Tuesday, 29 May 2012

Arnold Wesker's Roots at Nottingham Playhouse

Anyone who knows me, knows how much I love live theatre - and how little spare cash I have to fund my visits - so you can understand my delight at winning 2 tickets for a Nottingham Playhouse production of Arnold Wesker's Roots via Twitter*.

Now, I read Wesker's Trilogy of plays a long while ago in school and to be honest couldn't remember much about them so when my Teen asked 'What's it about?' I was a bit stumped and had to rather waffle about this girl who lives in London with her boyfriend  and goes back to Norfolk to visit her family and's set in the 1950s ...and ... er.. something or other. Despite this less-than-brilliant introduction she agreed to come, so I bought an extra ticket for her and crossed my fingers that she'd enjoy it.

I needn't have worried! She loved it - well, we all did.

Although Beatie played by Natasha Rickman took centre stage for most of the performance, the whole cast were excellent. I particularly liked the scene where all the family gather round to welcome Beatie's London boyfriend Ronnie - they had that awkward, 'dressed up in Sunday best' behaviour that I remember from family get-togethers of my childhood. Maybe it's an age thing, but I found myself siding with the mother against Beatie and dismissing absent boyfriend Ronnie as a pompous, opinionated fool. Beatie herself seemed a bit young and naive for 22 - rather like a stroppy teenager, ready to pick fault with others and their views but swallowing her boyfriend's ideas hook, line and sinker without thinking things out for herself.
All in all, a brilliant evening's entertainment. Although firmly set in 1950s, Roots with its struggle between old ways and new, and condemnation of the dumbing-down of entertainment, is as valid then as now. There's nothing new in the world - even in 1959 people were complaining about repeats on TV!

* Actually a co-production between Colchester Mercury theatre Company and Nottingham Playhouse Theatre Company.

Thursday, 24 May 2012

Bluebell woods

 I've at last remembered to take my camera on the regular morning dog-walk round the wood.Skies were blue, under the trees was cool and I was just in time to catch probably the last of the bluebells and the first of the rhododendrons.

Saturday, 19 May 2012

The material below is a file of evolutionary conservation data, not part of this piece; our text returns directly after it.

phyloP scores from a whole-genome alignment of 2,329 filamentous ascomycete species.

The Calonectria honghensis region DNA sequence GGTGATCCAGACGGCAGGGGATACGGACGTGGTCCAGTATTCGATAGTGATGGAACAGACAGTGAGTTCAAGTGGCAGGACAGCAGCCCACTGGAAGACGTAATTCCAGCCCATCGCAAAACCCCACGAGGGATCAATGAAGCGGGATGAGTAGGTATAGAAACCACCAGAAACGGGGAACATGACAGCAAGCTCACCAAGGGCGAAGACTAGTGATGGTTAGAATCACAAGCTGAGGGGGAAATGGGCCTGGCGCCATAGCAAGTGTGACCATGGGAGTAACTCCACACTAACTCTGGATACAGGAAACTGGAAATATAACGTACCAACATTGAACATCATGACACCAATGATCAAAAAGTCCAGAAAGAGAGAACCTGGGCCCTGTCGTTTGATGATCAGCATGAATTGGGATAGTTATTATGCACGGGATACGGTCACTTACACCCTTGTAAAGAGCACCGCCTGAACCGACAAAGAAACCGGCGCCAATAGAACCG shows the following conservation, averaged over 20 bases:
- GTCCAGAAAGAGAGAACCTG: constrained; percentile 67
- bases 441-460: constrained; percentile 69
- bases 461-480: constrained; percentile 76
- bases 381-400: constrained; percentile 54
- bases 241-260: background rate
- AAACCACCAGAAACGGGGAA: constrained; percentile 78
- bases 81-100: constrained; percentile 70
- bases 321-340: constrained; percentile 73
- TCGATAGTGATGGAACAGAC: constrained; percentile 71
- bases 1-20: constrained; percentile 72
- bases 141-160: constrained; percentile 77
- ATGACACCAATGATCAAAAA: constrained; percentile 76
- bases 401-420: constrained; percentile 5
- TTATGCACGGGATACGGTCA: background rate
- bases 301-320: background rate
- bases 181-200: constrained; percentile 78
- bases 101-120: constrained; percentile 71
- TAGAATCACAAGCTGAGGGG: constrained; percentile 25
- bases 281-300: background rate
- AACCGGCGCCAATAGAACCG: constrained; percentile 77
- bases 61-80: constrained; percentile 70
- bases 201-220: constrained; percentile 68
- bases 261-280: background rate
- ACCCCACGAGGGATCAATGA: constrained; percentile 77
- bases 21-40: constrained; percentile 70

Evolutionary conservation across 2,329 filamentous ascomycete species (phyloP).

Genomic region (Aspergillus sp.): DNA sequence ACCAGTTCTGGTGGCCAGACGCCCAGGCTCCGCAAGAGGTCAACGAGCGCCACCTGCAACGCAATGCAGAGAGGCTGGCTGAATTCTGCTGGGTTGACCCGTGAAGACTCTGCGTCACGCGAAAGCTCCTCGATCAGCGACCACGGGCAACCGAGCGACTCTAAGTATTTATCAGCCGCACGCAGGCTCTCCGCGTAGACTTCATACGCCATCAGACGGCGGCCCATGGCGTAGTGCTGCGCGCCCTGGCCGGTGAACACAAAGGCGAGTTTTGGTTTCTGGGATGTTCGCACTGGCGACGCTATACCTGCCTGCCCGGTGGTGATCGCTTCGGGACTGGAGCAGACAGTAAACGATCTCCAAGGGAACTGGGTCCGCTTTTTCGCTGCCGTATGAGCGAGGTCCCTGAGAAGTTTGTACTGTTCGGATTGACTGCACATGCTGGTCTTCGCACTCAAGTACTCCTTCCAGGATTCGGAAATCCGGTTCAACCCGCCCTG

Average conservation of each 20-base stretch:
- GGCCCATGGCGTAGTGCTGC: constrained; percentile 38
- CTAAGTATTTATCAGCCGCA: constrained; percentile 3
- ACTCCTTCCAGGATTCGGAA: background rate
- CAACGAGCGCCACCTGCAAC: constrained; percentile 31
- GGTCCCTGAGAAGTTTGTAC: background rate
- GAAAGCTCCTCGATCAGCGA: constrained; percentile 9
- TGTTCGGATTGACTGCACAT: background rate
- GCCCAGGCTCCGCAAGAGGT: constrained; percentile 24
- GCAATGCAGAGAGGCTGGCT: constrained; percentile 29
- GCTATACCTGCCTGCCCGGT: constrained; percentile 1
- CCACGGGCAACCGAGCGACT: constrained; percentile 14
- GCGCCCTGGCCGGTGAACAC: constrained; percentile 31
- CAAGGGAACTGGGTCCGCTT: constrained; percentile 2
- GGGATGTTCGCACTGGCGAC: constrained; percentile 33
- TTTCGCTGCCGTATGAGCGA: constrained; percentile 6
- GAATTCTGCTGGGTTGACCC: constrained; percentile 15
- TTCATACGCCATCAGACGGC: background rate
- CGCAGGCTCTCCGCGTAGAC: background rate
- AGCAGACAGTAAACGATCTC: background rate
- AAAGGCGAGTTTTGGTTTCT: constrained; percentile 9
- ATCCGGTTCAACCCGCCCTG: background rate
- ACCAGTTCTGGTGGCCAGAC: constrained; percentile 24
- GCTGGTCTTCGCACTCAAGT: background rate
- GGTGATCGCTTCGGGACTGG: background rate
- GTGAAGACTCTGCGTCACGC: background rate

Undiscovered Nottingham

St Mary's

 Last weekend we had to visit Nottingham, specifically the Lacemarket, an area of the city I'm not familiar with.

St Mary's

detail of exterior of contemporary art gallery- lace patterned concrete
half-timbered pub

follow the bear!
 I was surprised how quiet and olde worlde it seemed - and there was even a famous bear, now working as a solicitor!

Wednesday, 9 May 2012

Chatsworth - May Bank Holiday

With a long weekend due to the Bank Holiday, we had two outings this weekend! After Sunday's bluebell walk I wanted something less strenuous, so hoping to dodge the rainclouds we headed off to Chatsworth - and after all, if the heaven's opened, we could always head inside.

Our teenager wanted to visit the adventure playground - one of the few with equipment suitable for older children. We, meanwhile, wandered round the adjacent farmyard - meeting a strange, and rather large, Blue-faced Leicester sheep, 3 day old Old-spot piglets, looking like a row of dalmatian puppies and cute pygmy goats.

Then we pottered off to the gardens..

Lots of rain recently meant that all the fountains were in full flow
Emperor Fountain

a truly 'weeping' willow, sending out jets of water

Canal Pond view - towards the House

Canal Pond view - out over the valley
The flat grassed area around the Canal Pond was the site of a sculpture exhibition, showing work from the long career of Anthony Caro.


Goodwood Steps
Not really my kind of Art, so off we went to the flower garden..

All in all an excellent day - with no rain!

Tuesday, 8 May 2012

Bank Holiday Bluebell Walk - Lea Bridge to Cromford

Although there are lots of bluebells in our local wood, we like to visit this very special bluebell wood near Lea Bridge at least once during the brief flowering season.

The walk starts by the old workshops at High Peak Junction on the Cromford Canal and goes up the hill through Lea Wood..

  ....winding past apple blossoms..

..and up through the bluebells..

even the path has bluebells growing in it!

...ever onwards and upwards...

..with more bluebells at each turn of the path..

The top of the hill at last and a brief pause before heading down to Cromford

past banks of wild garlic to the old wharf and walking bank along the canal

Last leg of the trip - crossing the Derwent back to the car park.